Figure 2: Structure of curcumin and its different analogs, depicting the chemical features of the main phenolic and nonphenolic analogs. The figure also highlights the keto and enolic forms of the curcumin, the most vital aspects as far as antioxidant potential is concerned.

4. Factors Affecting Antioxidative Potential of Curcumin

The following factors affect the antioxidant potential of curcumin.

4.1. pH of the Localized Environment Determining the Antioxidant Potential of Curcumin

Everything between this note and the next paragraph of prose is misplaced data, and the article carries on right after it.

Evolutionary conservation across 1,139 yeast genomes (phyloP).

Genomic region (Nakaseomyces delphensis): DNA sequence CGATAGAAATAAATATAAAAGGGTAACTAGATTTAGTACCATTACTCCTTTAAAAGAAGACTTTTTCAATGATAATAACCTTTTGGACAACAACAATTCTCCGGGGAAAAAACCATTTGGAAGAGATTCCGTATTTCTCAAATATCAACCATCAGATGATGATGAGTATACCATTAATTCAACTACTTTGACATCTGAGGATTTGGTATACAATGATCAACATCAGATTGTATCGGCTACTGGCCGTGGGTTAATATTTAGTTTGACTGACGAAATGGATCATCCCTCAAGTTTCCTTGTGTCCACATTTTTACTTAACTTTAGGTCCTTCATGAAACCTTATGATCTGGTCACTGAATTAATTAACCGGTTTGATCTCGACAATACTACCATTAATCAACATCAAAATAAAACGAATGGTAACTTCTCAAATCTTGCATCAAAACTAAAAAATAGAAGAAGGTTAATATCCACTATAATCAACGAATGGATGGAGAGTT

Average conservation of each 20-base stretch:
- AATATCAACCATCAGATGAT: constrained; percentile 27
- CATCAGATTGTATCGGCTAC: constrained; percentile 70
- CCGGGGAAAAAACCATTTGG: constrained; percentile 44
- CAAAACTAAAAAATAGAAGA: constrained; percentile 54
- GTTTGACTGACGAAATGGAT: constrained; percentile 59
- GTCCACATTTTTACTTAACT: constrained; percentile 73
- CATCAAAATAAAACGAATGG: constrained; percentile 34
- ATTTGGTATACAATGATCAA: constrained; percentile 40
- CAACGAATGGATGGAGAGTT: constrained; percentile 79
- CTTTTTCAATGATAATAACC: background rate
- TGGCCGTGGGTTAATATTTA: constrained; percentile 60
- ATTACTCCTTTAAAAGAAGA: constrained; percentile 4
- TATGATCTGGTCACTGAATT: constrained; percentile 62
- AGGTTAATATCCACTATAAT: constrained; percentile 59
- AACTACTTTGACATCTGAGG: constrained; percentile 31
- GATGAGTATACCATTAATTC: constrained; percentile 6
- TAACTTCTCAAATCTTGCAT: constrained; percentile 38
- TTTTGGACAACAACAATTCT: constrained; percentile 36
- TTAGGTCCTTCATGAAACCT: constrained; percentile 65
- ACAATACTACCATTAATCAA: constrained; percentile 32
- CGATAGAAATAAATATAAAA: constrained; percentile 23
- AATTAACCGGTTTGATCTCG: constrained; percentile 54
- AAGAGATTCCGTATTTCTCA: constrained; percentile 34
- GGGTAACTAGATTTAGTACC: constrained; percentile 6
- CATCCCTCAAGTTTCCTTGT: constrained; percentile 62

The antioxidant potential of curcumin depends not only on its structure but also on the pH of the localized micro-environment. At pH 3–7, curcumin acts as an extraordinarily potent H-atom donor. The quick release of H-ion from the curcumin is very much beneficial for its antioxidant action. The release of the H-atom from the hydroxyl group of the curcumin molecule is directly correlated with the quenching of free radicals and subsequent ROS species involved. This is because, in the keto form of curcumin, the heptadienone linkage between the two methoxyphenol rings contains a highly activated carbon atom and the C–H bonds on this carbon are very weak due to delocalization of the unpaired electrons of the adjacent oxygen atoms. In contrast, at all pHs above 8, the enolate form of the heptadienone chain predominates and curcumin acts mainly as an electron donor, a mechanism more typical for the scavenging activity of phenolic antioxidants [12]. Moreover, the antioxidant activity of curcumin can be increased by making certain alterations in its native structure which can possibly make it an electron rich molecule so that it can act as a better reducing agent in order to reduce the concentration of ROS molecules and make the corresponding phenoxide ion more stable, which chemically favors the exertion of its antioxidant activity [32]. One interesting method involving the structural alteration of curcumin native structure can be to increase the length of the hydrophobic alkoxy group attached to the benzene ring in the structure of curcumin as this will make the ring more electron rich and through which, the weakening of O–H bonds at the phenyl ring would be more pronounced to get broken and that would ultimately enable an easier and quicker H-ion release. As an instance, we can substitute ethoxy and higher alkoxy groups with the native methoxy groups present as phenyl ring substituents.